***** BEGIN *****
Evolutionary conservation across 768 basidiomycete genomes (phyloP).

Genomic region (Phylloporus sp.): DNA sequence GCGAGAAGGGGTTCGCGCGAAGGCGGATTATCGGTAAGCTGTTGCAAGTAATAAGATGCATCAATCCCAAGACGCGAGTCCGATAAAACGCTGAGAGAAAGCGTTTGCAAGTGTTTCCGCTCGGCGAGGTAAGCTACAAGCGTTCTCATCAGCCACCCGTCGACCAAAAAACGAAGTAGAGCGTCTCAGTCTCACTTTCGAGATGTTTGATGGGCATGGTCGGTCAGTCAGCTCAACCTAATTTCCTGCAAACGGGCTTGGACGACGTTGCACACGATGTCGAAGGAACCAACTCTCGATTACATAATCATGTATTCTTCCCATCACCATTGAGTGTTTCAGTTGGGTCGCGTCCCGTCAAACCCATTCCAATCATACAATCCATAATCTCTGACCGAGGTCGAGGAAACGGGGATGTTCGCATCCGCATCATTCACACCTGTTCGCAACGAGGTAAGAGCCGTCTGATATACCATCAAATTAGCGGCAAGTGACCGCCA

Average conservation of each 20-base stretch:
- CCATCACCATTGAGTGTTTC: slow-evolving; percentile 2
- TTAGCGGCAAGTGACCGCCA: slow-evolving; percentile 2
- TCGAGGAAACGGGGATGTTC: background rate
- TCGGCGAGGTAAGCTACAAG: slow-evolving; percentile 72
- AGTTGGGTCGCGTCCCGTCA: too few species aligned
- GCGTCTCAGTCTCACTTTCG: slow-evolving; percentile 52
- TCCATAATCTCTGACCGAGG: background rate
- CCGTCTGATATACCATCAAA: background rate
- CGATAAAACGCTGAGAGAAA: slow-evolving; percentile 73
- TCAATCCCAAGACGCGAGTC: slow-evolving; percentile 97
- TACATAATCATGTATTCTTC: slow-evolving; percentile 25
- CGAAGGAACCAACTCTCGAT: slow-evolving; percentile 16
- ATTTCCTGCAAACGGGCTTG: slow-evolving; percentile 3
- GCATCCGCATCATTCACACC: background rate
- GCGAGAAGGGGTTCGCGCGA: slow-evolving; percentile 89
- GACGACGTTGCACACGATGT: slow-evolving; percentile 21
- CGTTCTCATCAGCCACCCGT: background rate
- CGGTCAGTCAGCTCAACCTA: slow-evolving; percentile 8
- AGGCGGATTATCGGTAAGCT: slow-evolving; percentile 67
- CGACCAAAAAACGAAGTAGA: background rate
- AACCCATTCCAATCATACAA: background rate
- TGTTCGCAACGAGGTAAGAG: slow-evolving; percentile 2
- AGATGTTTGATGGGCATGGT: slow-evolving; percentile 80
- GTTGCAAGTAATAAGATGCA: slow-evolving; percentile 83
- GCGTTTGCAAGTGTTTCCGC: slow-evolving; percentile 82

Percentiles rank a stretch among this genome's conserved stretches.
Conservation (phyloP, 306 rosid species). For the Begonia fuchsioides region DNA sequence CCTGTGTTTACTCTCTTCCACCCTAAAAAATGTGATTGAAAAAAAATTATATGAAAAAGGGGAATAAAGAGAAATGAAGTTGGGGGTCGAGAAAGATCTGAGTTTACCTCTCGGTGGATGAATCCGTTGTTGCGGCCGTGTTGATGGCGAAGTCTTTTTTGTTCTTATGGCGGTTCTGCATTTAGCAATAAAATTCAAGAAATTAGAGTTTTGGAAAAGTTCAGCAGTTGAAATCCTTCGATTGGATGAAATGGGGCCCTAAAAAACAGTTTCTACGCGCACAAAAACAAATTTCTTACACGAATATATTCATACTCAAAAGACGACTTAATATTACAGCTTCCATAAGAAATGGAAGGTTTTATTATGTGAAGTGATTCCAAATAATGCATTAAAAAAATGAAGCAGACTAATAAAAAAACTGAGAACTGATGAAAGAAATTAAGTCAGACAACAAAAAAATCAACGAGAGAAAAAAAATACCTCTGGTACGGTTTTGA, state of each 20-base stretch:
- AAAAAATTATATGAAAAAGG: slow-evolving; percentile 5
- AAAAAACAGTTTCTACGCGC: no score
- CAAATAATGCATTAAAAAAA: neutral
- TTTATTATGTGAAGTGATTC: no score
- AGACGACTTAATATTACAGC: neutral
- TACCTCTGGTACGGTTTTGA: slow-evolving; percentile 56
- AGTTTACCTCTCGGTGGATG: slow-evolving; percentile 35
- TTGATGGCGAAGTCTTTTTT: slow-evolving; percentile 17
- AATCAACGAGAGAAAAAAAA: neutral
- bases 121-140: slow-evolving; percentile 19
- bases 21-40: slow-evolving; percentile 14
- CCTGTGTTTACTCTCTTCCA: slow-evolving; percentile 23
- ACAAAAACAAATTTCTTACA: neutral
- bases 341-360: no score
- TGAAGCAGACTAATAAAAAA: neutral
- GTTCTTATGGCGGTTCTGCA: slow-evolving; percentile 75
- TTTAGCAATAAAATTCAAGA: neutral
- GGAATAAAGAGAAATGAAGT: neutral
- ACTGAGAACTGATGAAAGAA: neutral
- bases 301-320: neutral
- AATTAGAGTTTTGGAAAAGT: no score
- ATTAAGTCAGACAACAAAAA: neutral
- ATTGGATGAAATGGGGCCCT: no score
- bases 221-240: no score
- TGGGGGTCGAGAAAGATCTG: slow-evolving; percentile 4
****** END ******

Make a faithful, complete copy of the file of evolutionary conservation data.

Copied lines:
Evolutionary conservation across 768 basidiomycete genomes (phyloP).

Genomic region (Phylloporus sp.): DNA sequence GCGAGAAGGGGTTCGCGCGAAGGCGGATTATCGGTAAGCTGTTGCAAGTAATAAGATGCATCAATCCCAAGACGCGAGTCCGATAAAACGCTGAGAGAAAGCGTTTGCAAGTGTTTCCGCTCGGCGAGGTAAGCTACAAGCGTTCTCATCAGCCACCCGTCGACCAAAAAACGAAGTAGAGCGTCTCAGTCTCACTTTCGAGATGTTTGATGGGCATGGTCGGTCAGTCAGCTCAACCTAATTTCCTGCAAACGGGCTTGGACGACGTTGCACACGATGTCGAAGGAACCAACTCTCGATTACATAATCATGTATTCTTCCCATCACCATTGAGTGTTTCAGTTGGGTCGCGTCCCGTCAAACCCATTCCAATCATACAATCCATAATCTCTGACCGAGGTCGAGGAAACGGGGATGTTCGCATCCGCATCATTCACACCTGTTCGCAACGAGGTAAGAGCCGTCTGATATACCATCAAATTAGCGGCAAGTGACCGCCA

Average conservation of each 20-base stretch:
- CCATCACCATTGAGTGTTTC: slow-evolving; percentile 2
- TTAGCGGCAAGTGACCGCCA: slow-evolving; percentile 2
- TCGAGGAAACGGGGATGTTC: background rate
- TCGGCGAGGTAAGCTACAAG: slow-evolving; percentile 72
- AGTTGGGTCGCGTCCCGTCA: too few species aligned
- GCGTCTCAGTCTCACTTTCG: slow-evolving; percentile 52
- TCCATAATCTCTGACCGAGG: background rate
- CCGTCTGATATACCATCAAA: background rate
- CGATAAAACGCTGAGAGAAA: slow-evolving; percentile 73
- TCAATCCCAAGACGCGAGTC: slow-evolving; percentile 97
- TACATAATCATGTATTCTTC: slow-evolving; percentile 25
- CGAAGGAACCAACTCTCGAT: slow-evolving; percentile 16
- ATTTCCTGCAAACGGGCTTG: slow-evolving; percentile 3
- GCATCCGCATCATTCACACC: background rate
- GCGAGAAGGGGTTCGCGCGA: slow-evolving; percentile 89
- GACGACGTTGCACACGATGT: slow-evolving; percentile 21
- CGTTCTCATCAGCCACCCGT: background rate
- CGGTCAGTCAGCTCAACCTA: slow-evolving; percentile 8
- AGGCGGATTATCGGTAAGCT: slow-evolving; percentile 67
- CGACCAAAAAACGAAGTAGA: background rate
- AACCCATTCCAATCATACAA: background rate
- TGTTCGCAACGAGGTAAGAG: slow-evolving; percentile 2
- AGATGTTTGATGGGCATGGT: slow-evolving; percentile 80
- GTTGCAAGTAATAAGATGCA: slow-evolving; percentile 83
- GCGTTTGCAAGTGTTTCCGC: slow-evolving; percentile 82

Percentiles rank a stretch among this genome's conserved stretches.
Conservation (phyloP, 306 rosid species). For the Begonia fuchsioides region DNA sequence CCTGTGTTTACTCTCTTCCACCCTAAAAAATGTGATTGAAAAAAAATTATATGAAAAAGGGGAATAAAGAGAAATGAAGTTGGGGGTCGAGAAAGATCTGAGTTTACCTCTCGGTGGATGAATCCGTTGTTGCGGCCGTGTTGATGGCGAAGTCTTTTTTGTTCTTATGGCGGTTCTGCATTTAGCAATAAAATTCAAGAAATTAGAGTTTTGGAAAAGTTCAGCAGTTGAAATCCTTCGATTGGATGAAATGGGGCCCTAAAAAACAGTTTCTACGCGCACAAAAACAAATTTCTTACACGAATATATTCATACTCAAAAGACGACTTAATATTACAGCTTCCATAAGAAATGGAAGGTTTTATTATGTGAAGTGATTCCAAATAATGCATTAAAAAAATGAAGCAGACTAATAAAAAAACTGAGAACTGATGAAAGAAATTAAGTCAGACAACAAAAAAATCAACGAGAGAAAAAAAATACCTCTGGTACGGTTTTGA, state of each 20-base stretch:
- AAAAAATTATATGAAAAAGG: slow-evolving; percentile 5
- AAAAAACAGTTTCTACGCGC: no score
- CAAATAATGCATTAAAAAAA: neutral
- TTTATTATGTGAAGTGATTC: no score
- AGACGACTTAATATTACAGC: neutral
- TACCTCTGGTACGGTTTTGA: slow-evolving; percentile 56
- AGTTTACCTCTCGGTGGATG: slow-evolving; percentile 35
- TTGATGGCGAAGTCTTTTTT: slow-evolving; percentile 17
- AATCAACGAGAGAAAAAAAA: neutral
- bases 121-140: slow-evolving; percentile 19
- bases 21-40: slow-evolving; percentile 14
- CCTGTGTTTACTCTCTTCCA: slow-evolving; percentile 23
- ACAAAAACAAATTTCTTACA: neutral
- bases 341-360: no score
- TGAAGCAGACTAATAAAAAA: neutral
- GTTCTTATGGCGGTTCTGCA: slow-evolving; percentile 75
- TTTAGCAATAAAATTCAAGA: neutral
- GGAATAAAGAGAAATGAAGT: neutral
- ACTGAGAACTGATGAAAGAA: neutral
- bases 301-320: neutral
- AATTAGAGTTTTGGAAAAGT: no score
- ATTAAGTCAGACAACAAAAA: neutral
- ATTGGATGAAATGGGGCCCT: no score
- bases 221-240: no score
- TGGGGGTCGAGAAAGATCTG: slow-evolving; percentile 4